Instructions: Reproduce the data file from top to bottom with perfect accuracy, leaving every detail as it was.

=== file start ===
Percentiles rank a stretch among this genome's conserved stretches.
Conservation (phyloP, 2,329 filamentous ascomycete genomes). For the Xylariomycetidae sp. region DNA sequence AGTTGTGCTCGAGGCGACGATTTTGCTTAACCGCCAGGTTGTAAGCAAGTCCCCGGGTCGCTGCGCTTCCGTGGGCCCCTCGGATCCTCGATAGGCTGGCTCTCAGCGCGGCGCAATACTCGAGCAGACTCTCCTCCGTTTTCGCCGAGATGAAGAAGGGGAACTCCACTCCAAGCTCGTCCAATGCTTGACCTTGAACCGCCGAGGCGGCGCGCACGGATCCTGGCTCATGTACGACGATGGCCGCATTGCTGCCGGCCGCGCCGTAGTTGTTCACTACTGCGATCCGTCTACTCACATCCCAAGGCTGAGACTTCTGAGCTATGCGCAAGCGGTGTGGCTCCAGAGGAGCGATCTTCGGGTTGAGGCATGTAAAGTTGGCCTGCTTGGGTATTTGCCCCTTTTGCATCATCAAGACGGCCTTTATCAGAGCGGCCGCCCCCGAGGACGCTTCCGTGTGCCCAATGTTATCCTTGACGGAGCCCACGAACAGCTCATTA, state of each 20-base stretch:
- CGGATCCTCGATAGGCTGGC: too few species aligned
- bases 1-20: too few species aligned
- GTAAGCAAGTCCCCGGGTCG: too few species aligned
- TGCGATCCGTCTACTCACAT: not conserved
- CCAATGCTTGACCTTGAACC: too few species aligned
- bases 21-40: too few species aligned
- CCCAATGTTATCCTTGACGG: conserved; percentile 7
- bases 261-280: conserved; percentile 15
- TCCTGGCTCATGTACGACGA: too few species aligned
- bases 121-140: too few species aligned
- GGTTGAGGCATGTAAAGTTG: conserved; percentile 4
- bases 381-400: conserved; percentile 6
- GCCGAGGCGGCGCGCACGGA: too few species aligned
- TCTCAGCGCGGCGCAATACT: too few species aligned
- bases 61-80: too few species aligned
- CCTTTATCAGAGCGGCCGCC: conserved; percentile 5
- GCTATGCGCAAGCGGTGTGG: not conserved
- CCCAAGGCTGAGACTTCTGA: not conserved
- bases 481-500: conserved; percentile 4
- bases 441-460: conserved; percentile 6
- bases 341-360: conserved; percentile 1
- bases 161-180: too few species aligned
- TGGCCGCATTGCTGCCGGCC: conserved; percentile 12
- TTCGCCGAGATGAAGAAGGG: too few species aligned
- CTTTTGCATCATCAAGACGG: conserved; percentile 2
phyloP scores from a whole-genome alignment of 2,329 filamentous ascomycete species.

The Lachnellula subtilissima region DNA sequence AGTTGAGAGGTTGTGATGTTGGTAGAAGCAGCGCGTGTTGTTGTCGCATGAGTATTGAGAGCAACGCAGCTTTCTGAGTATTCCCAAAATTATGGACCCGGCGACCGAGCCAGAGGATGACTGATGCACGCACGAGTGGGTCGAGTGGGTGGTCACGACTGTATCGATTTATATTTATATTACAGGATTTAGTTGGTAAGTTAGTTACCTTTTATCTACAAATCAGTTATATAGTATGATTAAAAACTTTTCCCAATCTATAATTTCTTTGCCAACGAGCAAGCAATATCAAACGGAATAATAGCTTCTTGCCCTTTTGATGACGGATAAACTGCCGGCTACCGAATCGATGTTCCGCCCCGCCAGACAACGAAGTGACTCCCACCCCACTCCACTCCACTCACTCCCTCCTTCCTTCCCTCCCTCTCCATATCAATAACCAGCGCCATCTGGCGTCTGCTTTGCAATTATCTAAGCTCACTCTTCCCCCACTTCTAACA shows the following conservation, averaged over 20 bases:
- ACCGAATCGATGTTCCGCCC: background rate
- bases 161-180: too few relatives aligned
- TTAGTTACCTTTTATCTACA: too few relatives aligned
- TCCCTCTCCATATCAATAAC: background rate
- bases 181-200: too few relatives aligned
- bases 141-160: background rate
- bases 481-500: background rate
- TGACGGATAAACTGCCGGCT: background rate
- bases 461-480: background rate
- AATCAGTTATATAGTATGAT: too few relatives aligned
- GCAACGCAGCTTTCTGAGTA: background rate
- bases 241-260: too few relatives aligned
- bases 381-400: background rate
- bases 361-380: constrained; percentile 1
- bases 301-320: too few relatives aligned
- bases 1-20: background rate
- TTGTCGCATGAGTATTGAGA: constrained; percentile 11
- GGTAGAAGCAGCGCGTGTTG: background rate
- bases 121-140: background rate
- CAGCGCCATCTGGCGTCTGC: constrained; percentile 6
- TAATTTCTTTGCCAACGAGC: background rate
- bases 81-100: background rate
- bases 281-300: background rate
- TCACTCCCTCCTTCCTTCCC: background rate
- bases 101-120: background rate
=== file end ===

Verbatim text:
Percentiles rank a stretch among this genome's conserved stretches.
Conservation (phyloP, 2,329 filamentous ascomycete genomes). For the Xylariomycetidae sp. region DNA sequence AGTTGTGCTCGAGGCGACGATTTTGCTTAACCGCCAGGTTGTAAGCAAGTCCCCGGGTCGCTGCGCTTCCGTGGGCCCCTCGGATCCTCGATAGGCTGGCTCTCAGCGCGGCGCAATACTCGAGCAGACTCTCCTCCGTTTTCGCCGAGATGAAGAAGGGGAACTCCACTCCAAGCTCGTCCAATGCTTGACCTTGAACCGCCGAGGCGGCGCGCACGGATCCTGGCTCATGTACGACGATGGCCGCATTGCTGCCGGCCGCGCCGTAGTTGTTCACTACTGCGATCCGTCTACTCACATCCCAAGGCTGAGACTTCTGAGCTATGCGCAAGCGGTGTGGCTCCAGAGGAGCGATCTTCGGGTTGAGGCATGTAAAGTTGGCCTGCTTGGGTATTTGCCCCTTTTGCATCATCAAGACGGCCTTTATCAGAGCGGCCGCCCCCGAGGACGCTTCCGTGTGCCCAATGTTATCCTTGACGGAGCCCACGAACAGCTCATTA, state of each 20-base stretch:
- CGGATCCTCGATAGGCTGGC: too few species aligned
- bases 1-20: too few species aligned
- GTAAGCAAGTCCCCGGGTCG: too few species aligned
- TGCGATCCGTCTACTCACAT: not conserved
- CCAATGCTTGACCTTGAACC: too few species aligned
- bases 21-40: too few species aligned
- CCCAATGTTATCCTTGACGG: conserved; percentile 7
- bases 261-280: conserved; percentile 15
- TCCTGGCTCATGTACGACGA: too few species aligned
- bases 121-140: too few species aligned
- GGTTGAGGCATGTAAAGTTG: conserved; percentile 4
- bases 381-400: conserved; percentile 6
- GCCGAGGCGGCGCGCACGGA: too few species aligned
- TCTCAGCGCGGCGCAATACT: too few species aligned
- bases 61-80: too few species aligned
- CCTTTATCAGAGCGGCCGCC: conserved; percentile 5
- GCTATGCGCAAGCGGTGTGG: not conserved
- CCCAAGGCTGAGACTTCTGA: not conserved
- bases 481-500: conserved; percentile 4
- bases 441-460: conserved; percentile 6
- bases 341-360: conserved; percentile 1
- bases 161-180: too few species aligned
- TGGCCGCATTGCTGCCGGCC: conserved; percentile 12
- TTCGCCGAGATGAAGAAGGG: too few species aligned
- CTTTTGCATCATCAAGACGG: conserved; percentile 2
phyloP scores from a whole-genome alignment of 2,329 filamentous ascomycete species.

The Lachnellula subtilissima region DNA sequence AGTTGAGAGGTTGTGATGTTGGTAGAAGCAGCGCGTGTTGTTGTCGCATGAGTATTGAGAGCAACGCAGCTTTCTGAGTATTCCCAAAATTATGGACCCGGCGACCGAGCCAGAGGATGACTGATGCACGCACGAGTGGGTCGAGTGGGTGGTCACGACTGTATCGATTTATATTTATATTACAGGATTTAGTTGGTAAGTTAGTTACCTTTTATCTACAAATCAGTTATATAGTATGATTAAAAACTTTTCCCAATCTATAATTTCTTTGCCAACGAGCAAGCAATATCAAACGGAATAATAGCTTCTTGCCCTTTTGATGACGGATAAACTGCCGGCTACCGAATCGATGTTCCGCCCCGCCAGACAACGAAGTGACTCCCACCCCACTCCACTCCACTCACTCCCTCCTTCCTTCCCTCCCTCTCCATATCAATAACCAGCGCCATCTGGCGTCTGCTTTGCAATTATCTAAGCTCACTCTTCCCCCACTTCTAACA shows the following conservation, averaged over 20 bases:
- ACCGAATCGATGTTCCGCCC: background rate
- bases 161-180: too few relatives aligned
- TTAGTTACCTTTTATCTACA: too few relatives aligned
- TCCCTCTCCATATCAATAAC: background rate
- bases 181-200: too few relatives aligned
- bases 141-160: background rate
- bases 481-500: background rate
- TGACGGATAAACTGCCGGCT: background rate
- bases 461-480: background rate
- AATCAGTTATATAGTATGAT: too few relatives aligned
- GCAACGCAGCTTTCTGAGTA: background rate
- bases 241-260: too few relatives aligned
- bases 381-400: background rate
- bases 361-380: constrained; percentile 1
- bases 301-320: too few relatives aligned
- bases 1-20: background rate
- TTGTCGCATGAGTATTGAGA: constrained; percentile 11
- GGTAGAAGCAGCGCGTGTTG: background rate
- bases 121-140: background rate
- CAGCGCCATCTGGCGTCTGC: constrained; percentile 6
- TAATTTCTTTGCCAACGAGC: background rate
- bases 81-100: background rate
- bases 281-300: background rate
- TCACTCCCTCCTTCCTTCCC: background rate
- bases 101-120: background rate